LTD Claim Denial Subject to Stricter Standard of Review Due to Untimely Decision
The Seventh Circuit Court of Appeals, in Fessenden v. Reliance Standard Life Ins. Co., has held that a plan administrator's decision to deny a participant's claim for long-term disability ("LTD") benefits was subject to the de novo standard of review because the administrator failed to comply with ERISA's deadline for issuing a claims decision.
Law. Generally, the default standard of review for benefit denials in an ERISA-covered plan is a "de novo" standard of review, which means that a court will independently review a claim and not defer to the plan administrator's, or insurer's, decision. However, if the plan document (or insurance contract) grants discretionary authority to determine benefit entitlement, the court applies a less demanding "arbitrary and capricious" standard of review, under which the plan's or insurer's decision will be upheld unless it is determined to be "without reason, unsupported by substantial evidence or erroneous as a matter of law."
ERISA's claims procedure regulations specify the time period in which a plan administrator must make a final decision on a claim. A plan administrator's failure to make a final decision before this deadline can affect the standard of review applied by a court.
Background. The plaintiff in this case stopped working due to fatigue and severe, chronic migraines and then submitted a claim to the plan administrator for LTD benefits. The plan administrator denied the plaintiff's claim. While the parties disagreed as to the exact deadline for the plan's final decision, both agreed that the decision was made after the 90-day deadline required under ERISA.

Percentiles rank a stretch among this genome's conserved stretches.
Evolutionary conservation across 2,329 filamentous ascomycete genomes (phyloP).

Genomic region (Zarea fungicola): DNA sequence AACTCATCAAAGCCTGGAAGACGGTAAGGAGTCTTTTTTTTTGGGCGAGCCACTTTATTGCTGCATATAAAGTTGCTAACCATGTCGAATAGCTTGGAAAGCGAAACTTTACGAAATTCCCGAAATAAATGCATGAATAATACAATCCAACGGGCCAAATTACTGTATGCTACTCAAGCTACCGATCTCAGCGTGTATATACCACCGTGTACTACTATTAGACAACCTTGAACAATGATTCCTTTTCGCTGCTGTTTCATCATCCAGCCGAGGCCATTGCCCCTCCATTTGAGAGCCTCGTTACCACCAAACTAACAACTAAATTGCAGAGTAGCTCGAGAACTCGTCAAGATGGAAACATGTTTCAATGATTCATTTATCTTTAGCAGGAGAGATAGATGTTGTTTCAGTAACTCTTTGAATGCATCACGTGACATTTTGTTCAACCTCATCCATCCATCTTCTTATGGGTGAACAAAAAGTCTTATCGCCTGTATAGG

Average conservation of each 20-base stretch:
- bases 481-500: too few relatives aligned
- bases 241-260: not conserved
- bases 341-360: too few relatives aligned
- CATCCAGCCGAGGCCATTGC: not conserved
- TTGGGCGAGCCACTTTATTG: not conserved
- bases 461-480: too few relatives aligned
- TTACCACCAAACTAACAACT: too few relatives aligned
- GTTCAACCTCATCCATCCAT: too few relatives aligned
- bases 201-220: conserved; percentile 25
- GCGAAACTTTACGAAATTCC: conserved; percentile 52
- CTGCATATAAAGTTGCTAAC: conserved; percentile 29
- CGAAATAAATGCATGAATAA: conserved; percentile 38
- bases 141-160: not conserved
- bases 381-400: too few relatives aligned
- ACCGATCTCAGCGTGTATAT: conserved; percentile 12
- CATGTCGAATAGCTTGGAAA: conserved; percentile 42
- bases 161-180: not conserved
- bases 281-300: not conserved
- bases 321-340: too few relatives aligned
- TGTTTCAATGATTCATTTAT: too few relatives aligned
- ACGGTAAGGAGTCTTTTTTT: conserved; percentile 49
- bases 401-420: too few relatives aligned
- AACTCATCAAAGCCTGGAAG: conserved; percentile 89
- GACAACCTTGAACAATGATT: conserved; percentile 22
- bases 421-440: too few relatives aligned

The plaintiff sued the plan administrator after the deadline but before the final decision, claiming that he qualified for LTD benefits under the plan. The district court dismissed the case in favor of the plan administrator and the plaintiff appealed to the Seventh Circuit.
While the plan administrator acknowledged its untimely final decision, it argued that the Seventh Circuit should excuse its failure to meet the applicable regulatory deadline by applying the doctrine of substantial compliance. The plaintiff disagreed, contending that the substantial compliance doctrine should not apply to the case.
Seventh Circuit. On appeal, the Seventh Circuit refused to apply the substantial compliance doctrine and reversed the district court, holding that the plan administrator had forfeited the arbitrary and capricious standard of review by failing to comply with the deadline set forth in the regulations.
The Seventh Circuit explained that the statutory deadline imposes a "hard stop," and that "in no event" may the deadline be extended beyond a specified number of days. Although the Seventh Circuit noted that the substantial compliance doctrine may apply to other aspects of claims processing, it does not apply to missed deadlines because "substantial compliance with a deadline requiring strict compliance is a contradiction in terms."
In reaching this decision, the Seventh Circuit declined to follow case law from other circuits (i.e., the Third, Ninth and Tenth Circuits) that had previously applied the substantial compliance doctrine to excuse missed regulatory deadlines. As a result, the Seventh Circuit reversed the judgment in favor of the defendant and remanded the case to the district court.